City of Philadelphia Confirms First COVID-19 Case

On Tuesday, Mayor Jim Kenney’s office announced the first confirmed case of COVID-19 in the city of Philadelphia.

Specific details about the patient are not immediately known due to patient confidentiality laws. However, Dr. Thomas Farley, Commissioner of the Philadelphia Department of Public Health shared in a press conference that the patient has been quarantined within their home and individuals that they may have been in contact with have been contacted by the Philadelphia Department of Public Health.

Dr. Farley also recommends that Philadelphians avoid groups and gatherings of more than 5,000 people if they can.

Local school districts canceled classes for the day or the rest of the week due to student or teacher exposure to COVID-19. Others have closed down for sanitation. Universities locally and across the nation including Princeton, Ohio State University and West Chester University have started canceling in-person class meetings and moving them online.

Temple University alerted the student body on Monday that faculty and staff are preparing for the possibility of canceling in-person class meetings and moving online in the near future.

Philadelphia suburbs have been affected the most by COVID-19 so far. The first two cases were announced on Friday, March 6 by the Pennsylvania Department of Health and Governor Tom Wolf. As of Tuesday, there are 12 cases of COVID-19 in the state of Pennsylvania. 9 of the 12 cases are in Montgomery and Delaware counties.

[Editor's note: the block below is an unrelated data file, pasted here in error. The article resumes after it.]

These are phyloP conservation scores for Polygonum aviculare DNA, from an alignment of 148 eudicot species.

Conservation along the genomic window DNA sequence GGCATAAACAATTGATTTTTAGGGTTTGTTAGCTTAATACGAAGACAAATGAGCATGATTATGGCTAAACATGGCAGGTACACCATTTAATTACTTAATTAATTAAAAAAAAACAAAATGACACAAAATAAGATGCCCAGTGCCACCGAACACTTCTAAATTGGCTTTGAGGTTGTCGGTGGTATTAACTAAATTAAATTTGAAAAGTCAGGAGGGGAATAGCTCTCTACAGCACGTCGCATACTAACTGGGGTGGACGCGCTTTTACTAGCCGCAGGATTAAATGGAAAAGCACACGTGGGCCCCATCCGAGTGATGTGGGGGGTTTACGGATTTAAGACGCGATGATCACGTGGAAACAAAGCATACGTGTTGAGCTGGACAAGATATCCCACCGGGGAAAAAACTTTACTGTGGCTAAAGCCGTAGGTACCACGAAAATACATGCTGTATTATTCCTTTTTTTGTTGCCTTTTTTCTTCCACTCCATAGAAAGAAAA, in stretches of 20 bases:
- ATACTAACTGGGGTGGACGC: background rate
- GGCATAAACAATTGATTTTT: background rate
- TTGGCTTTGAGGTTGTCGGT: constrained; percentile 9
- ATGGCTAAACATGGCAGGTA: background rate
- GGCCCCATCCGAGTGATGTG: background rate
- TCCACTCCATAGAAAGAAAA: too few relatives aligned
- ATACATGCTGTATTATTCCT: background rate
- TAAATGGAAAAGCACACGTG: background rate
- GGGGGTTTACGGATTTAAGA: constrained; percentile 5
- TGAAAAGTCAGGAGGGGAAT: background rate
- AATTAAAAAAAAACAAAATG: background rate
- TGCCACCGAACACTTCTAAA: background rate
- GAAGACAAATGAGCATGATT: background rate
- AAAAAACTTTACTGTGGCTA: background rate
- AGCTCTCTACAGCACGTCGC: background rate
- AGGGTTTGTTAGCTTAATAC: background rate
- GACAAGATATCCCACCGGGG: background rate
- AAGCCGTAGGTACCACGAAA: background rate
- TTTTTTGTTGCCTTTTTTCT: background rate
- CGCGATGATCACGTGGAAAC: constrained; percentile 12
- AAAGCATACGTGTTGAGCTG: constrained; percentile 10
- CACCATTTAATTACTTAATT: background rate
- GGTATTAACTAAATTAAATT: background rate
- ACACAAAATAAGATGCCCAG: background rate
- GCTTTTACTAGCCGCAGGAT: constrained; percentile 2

Many students who live off-campus are worried about catching the virus from within the Temple community or on public transit and bringing it home with them. College of Liberal Arts Sophomore Kailyn Schneider commutes on SEPTA and lives at home with her grandparents in Northeast Philadelphia. According to the Center for Disease Control (CDC) serious complications can arise in older adults and those with severe underlying health conditions that contract COVID-19.

“My grandfather already has a weakened immune system, so he has to depend on other people not to transfer the virus to him,” Schneider said.

SEPTA posted on its website that it has “beefed up” its sanitation efforts across the system by sterilizing high-touch surfaces in stations and on platforms and vehicles in response to the outbreak.

The best way to protect yourself from COVID-19 according to the CDC is to wash your hands, especially after you have been in a public place, or after blowing your nose, coughing, or sneezing. The CDC also recommends avoiding close contact with others who are sick and using hand sanitizer that is at least 60% alcohol.

The two most common symptoms of COVID-19 are a fever and a dry-cough. If you or someone you know has these symptoms, visit a physician immediately to be tested. Inform the physician before your visit that you are exhibiting these symptoms.

UPDATE: All Temple University classes will move online, starting Monday. See the full release here.

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